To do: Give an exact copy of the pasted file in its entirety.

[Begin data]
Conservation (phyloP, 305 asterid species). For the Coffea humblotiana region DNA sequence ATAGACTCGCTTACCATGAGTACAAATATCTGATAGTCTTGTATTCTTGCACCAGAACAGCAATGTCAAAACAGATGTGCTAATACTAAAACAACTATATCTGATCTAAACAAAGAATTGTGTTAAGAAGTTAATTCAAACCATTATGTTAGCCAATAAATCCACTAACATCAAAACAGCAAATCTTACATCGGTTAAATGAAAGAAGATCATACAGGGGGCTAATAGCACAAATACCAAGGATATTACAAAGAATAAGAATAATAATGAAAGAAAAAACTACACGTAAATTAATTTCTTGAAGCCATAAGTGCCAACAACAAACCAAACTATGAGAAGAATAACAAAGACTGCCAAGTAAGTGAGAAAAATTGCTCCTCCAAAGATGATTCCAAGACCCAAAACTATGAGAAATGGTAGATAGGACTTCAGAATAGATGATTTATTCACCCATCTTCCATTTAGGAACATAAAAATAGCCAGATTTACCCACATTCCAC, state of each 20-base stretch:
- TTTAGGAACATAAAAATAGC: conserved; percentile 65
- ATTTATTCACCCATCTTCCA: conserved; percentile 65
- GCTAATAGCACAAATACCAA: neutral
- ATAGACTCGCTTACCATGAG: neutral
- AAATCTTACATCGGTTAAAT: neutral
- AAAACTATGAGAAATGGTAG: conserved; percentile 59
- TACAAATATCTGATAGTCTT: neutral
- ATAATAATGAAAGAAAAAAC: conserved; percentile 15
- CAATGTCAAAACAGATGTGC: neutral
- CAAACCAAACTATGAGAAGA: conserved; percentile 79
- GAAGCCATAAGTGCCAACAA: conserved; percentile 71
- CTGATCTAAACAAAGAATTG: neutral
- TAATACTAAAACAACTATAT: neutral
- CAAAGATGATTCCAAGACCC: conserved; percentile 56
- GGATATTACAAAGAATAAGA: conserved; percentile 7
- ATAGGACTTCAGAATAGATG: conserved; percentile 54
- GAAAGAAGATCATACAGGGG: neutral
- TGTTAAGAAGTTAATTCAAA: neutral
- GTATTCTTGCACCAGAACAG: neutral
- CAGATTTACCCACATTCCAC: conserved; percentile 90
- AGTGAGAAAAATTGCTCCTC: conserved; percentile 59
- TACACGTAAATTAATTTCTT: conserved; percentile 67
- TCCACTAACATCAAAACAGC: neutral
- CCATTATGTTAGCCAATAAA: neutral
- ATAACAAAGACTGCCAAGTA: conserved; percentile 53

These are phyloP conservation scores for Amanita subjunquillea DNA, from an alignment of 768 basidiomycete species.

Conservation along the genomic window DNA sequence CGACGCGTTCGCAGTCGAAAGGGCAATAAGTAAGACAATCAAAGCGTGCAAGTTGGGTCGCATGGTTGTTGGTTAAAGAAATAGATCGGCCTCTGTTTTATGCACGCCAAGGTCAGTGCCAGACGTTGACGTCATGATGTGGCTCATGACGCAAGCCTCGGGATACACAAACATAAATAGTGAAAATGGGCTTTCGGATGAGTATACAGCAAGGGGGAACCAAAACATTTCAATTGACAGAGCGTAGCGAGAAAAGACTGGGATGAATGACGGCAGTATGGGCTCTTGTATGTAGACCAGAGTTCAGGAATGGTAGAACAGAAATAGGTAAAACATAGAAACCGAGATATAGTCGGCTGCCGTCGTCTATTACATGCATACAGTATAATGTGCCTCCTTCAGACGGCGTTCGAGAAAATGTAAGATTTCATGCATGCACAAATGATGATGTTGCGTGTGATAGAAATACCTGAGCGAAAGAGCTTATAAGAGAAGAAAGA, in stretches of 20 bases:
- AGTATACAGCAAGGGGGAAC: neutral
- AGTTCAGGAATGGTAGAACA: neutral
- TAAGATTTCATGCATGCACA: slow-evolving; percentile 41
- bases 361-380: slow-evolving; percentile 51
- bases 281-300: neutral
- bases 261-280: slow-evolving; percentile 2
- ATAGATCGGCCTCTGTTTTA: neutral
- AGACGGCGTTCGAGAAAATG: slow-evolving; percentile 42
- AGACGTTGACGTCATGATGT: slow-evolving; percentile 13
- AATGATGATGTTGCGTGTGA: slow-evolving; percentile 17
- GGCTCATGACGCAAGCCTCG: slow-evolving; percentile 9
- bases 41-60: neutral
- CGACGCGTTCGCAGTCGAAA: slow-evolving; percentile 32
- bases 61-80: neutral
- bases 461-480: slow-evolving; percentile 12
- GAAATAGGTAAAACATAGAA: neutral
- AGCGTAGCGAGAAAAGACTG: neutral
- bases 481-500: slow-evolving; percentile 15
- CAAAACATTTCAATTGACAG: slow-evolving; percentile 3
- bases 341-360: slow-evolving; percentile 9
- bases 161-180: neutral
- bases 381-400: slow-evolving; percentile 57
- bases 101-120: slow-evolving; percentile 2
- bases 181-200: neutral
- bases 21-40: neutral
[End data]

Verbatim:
Conservation (phyloP, 305 asterid species). For the Coffea humblotiana region DNA sequence ATAGACTCGCTTACCATGAGTACAAATATCTGATAGTCTTGTATTCTTGCACCAGAACAGCAATGTCAAAACAGATGTGCTAATACTAAAACAACTATATCTGATCTAAACAAAGAATTGTGTTAAGAAGTTAATTCAAACCATTATGTTAGCCAATAAATCCACTAACATCAAAACAGCAAATCTTACATCGGTTAAATGAAAGAAGATCATACAGGGGGCTAATAGCACAAATACCAAGGATATTACAAAGAATAAGAATAATAATGAAAGAAAAAACTACACGTAAATTAATTTCTTGAAGCCATAAGTGCCAACAACAAACCAAACTATGAGAAGAATAACAAAGACTGCCAAGTAAGTGAGAAAAATTGCTCCTCCAAAGATGATTCCAAGACCCAAAACTATGAGAAATGGTAGATAGGACTTCAGAATAGATGATTTATTCACCCATCTTCCATTTAGGAACATAAAAATAGCCAGATTTACCCACATTCCAC, state of each 20-base stretch:
- TTTAGGAACATAAAAATAGC: conserved; percentile 65
- ATTTATTCACCCATCTTCCA: conserved; percentile 65
- GCTAATAGCACAAATACCAA: neutral
- ATAGACTCGCTTACCATGAG: neutral
- AAATCTTACATCGGTTAAAT: neutral
- AAAACTATGAGAAATGGTAG: conserved; percentile 59
- TACAAATATCTGATAGTCTT: neutral
- ATAATAATGAAAGAAAAAAC: conserved; percentile 15
- CAATGTCAAAACAGATGTGC: neutral
- CAAACCAAACTATGAGAAGA: conserved; percentile 79
- GAAGCCATAAGTGCCAACAA: conserved; percentile 71
- CTGATCTAAACAAAGAATTG: neutral
- TAATACTAAAACAACTATAT: neutral
- CAAAGATGATTCCAAGACCC: conserved; percentile 56
- GGATATTACAAAGAATAAGA: conserved; percentile 7
- ATAGGACTTCAGAATAGATG: conserved; percentile 54
- GAAAGAAGATCATACAGGGG: neutral
- TGTTAAGAAGTTAATTCAAA: neutral
- GTATTCTTGCACCAGAACAG: neutral
- CAGATTTACCCACATTCCAC: conserved; percentile 90
- AGTGAGAAAAATTGCTCCTC: conserved; percentile 59
- TACACGTAAATTAATTTCTT: conserved; percentile 67
- TCCACTAACATCAAAACAGC: neutral
- CCATTATGTTAGCCAATAAA: neutral
- ATAACAAAGACTGCCAAGTA: conserved; percentile 53

These are phyloP conservation scores for Amanita subjunquillea DNA, from an alignment of 768 basidiomycete species.

Conservation along the genomic window DNA sequence CGACGCGTTCGCAGTCGAAAGGGCAATAAGTAAGACAATCAAAGCGTGCAAGTTGGGTCGCATGGTTGTTGGTTAAAGAAATAGATCGGCCTCTGTTTTATGCACGCCAAGGTCAGTGCCAGACGTTGACGTCATGATGTGGCTCATGACGCAAGCCTCGGGATACACAAACATAAATAGTGAAAATGGGCTTTCGGATGAGTATACAGCAAGGGGGAACCAAAACATTTCAATTGACAGAGCGTAGCGAGAAAAGACTGGGATGAATGACGGCAGTATGGGCTCTTGTATGTAGACCAGAGTTCAGGAATGGTAGAACAGAAATAGGTAAAACATAGAAACCGAGATATAGTCGGCTGCCGTCGTCTATTACATGCATACAGTATAATGTGCCTCCTTCAGACGGCGTTCGAGAAAATGTAAGATTTCATGCATGCACAAATGATGATGTTGCGTGTGATAGAAATACCTGAGCGAAAGAGCTTATAAGAGAAGAAAGA, in stretches of 20 bases:
- AGTATACAGCAAGGGGGAAC: neutral
- AGTTCAGGAATGGTAGAACA: neutral
- TAAGATTTCATGCATGCACA: slow-evolving; percentile 41
- bases 361-380: slow-evolving; percentile 51
- bases 281-300: neutral
- bases 261-280: slow-evolving; percentile 2
- ATAGATCGGCCTCTGTTTTA: neutral
- AGACGGCGTTCGAGAAAATG: slow-evolving; percentile 42
- AGACGTTGACGTCATGATGT: slow-evolving; percentile 13
- AATGATGATGTTGCGTGTGA: slow-evolving; percentile 17
- GGCTCATGACGCAAGCCTCG: slow-evolving; percentile 9
- bases 41-60: neutral
- CGACGCGTTCGCAGTCGAAA: slow-evolving; percentile 32
- bases 61-80: neutral
- bases 461-480: slow-evolving; percentile 12
- GAAATAGGTAAAACATAGAA: neutral
- AGCGTAGCGAGAAAAGACTG: neutral
- bases 481-500: slow-evolving; percentile 15
- CAAAACATTTCAATTGACAG: slow-evolving; percentile 3
- bases 341-360: slow-evolving; percentile 9
- bases 161-180: neutral
- bases 381-400: slow-evolving; percentile 57
- bases 101-120: slow-evolving; percentile 2
- bases 181-200: neutral
- bases 21-40: neutral